The district council has announced ambitious plans to send no more waste from homes to landfill within seven years.
Since introducing the three bin system in 2006, the council has sent an average of around 44 per cent of waste to landfill each year, but by 2020 hopes this figure will reach zero per cent.
The council says it hoeps to achieve the ambitious target with the help of a new £145m ‘Energy from Waste’ biomass power plant facility being constructed by Lincolnshire County Council.
The state-of-the-art facility being built in North Hykeham near Lincoln is expected to be fully operational by December. The district council claims it will make the old approach of burying waste at landfill redundant.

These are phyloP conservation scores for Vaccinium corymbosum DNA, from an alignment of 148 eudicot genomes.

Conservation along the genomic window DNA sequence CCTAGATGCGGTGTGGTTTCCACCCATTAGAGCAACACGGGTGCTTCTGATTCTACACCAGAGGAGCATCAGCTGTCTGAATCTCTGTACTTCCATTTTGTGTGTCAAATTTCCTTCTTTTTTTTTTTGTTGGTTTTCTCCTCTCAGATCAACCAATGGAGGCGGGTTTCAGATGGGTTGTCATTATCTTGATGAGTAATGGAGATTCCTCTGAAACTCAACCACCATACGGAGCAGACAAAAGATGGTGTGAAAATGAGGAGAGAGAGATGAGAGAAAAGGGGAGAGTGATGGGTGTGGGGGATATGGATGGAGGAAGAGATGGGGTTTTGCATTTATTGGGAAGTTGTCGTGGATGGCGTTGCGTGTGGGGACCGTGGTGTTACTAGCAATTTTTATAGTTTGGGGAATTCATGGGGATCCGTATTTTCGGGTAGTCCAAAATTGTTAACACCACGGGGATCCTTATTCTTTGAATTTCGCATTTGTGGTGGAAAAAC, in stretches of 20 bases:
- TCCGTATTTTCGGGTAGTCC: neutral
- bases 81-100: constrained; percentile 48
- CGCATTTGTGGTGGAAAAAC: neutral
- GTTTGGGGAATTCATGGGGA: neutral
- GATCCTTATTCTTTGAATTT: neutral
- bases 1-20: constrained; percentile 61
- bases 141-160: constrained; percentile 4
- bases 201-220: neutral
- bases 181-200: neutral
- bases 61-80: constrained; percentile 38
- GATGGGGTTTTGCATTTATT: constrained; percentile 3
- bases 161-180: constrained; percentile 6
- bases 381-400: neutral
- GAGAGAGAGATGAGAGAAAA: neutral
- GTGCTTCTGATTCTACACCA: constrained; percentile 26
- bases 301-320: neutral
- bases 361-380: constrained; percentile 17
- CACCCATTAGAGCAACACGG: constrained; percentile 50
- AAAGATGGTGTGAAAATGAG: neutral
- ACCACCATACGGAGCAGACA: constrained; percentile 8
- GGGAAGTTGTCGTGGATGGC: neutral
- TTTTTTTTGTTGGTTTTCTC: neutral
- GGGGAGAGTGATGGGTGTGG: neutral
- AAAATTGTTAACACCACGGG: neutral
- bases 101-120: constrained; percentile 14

The district council’s Portfolio Holder for the Environment, Cllr Steve Newton, said: “The new Energy From Waste facility offers the chance to reduce waste to landfill and at the same time generate clean electricity.
“The council prides itself on exceeding the Government target of recycling at least 50 per cent of waste, and this will help us take this a step further while benefitting the environment at the same time.
“It is still important that we continue to recycle as much waste as possible though so will continue to strive for in excess of 50 per cent of all collected waste to be recycled.”
Trucks will collect domestic waste from the county’s five Waste Transfer sites – including those at Louth and Boston, and take them to the new facility which will burn the waste to create electricity.
The council says two thirds of the facility will be dedicated to filtering emissions so that harmful pollutants are not into released into the air.
As the waste collection authority, the district council collects waste from over 66,000 households each week and handles in the region of 22,000 tonnes of domestic waste every year, which is passed onto the county council as the disposal authority.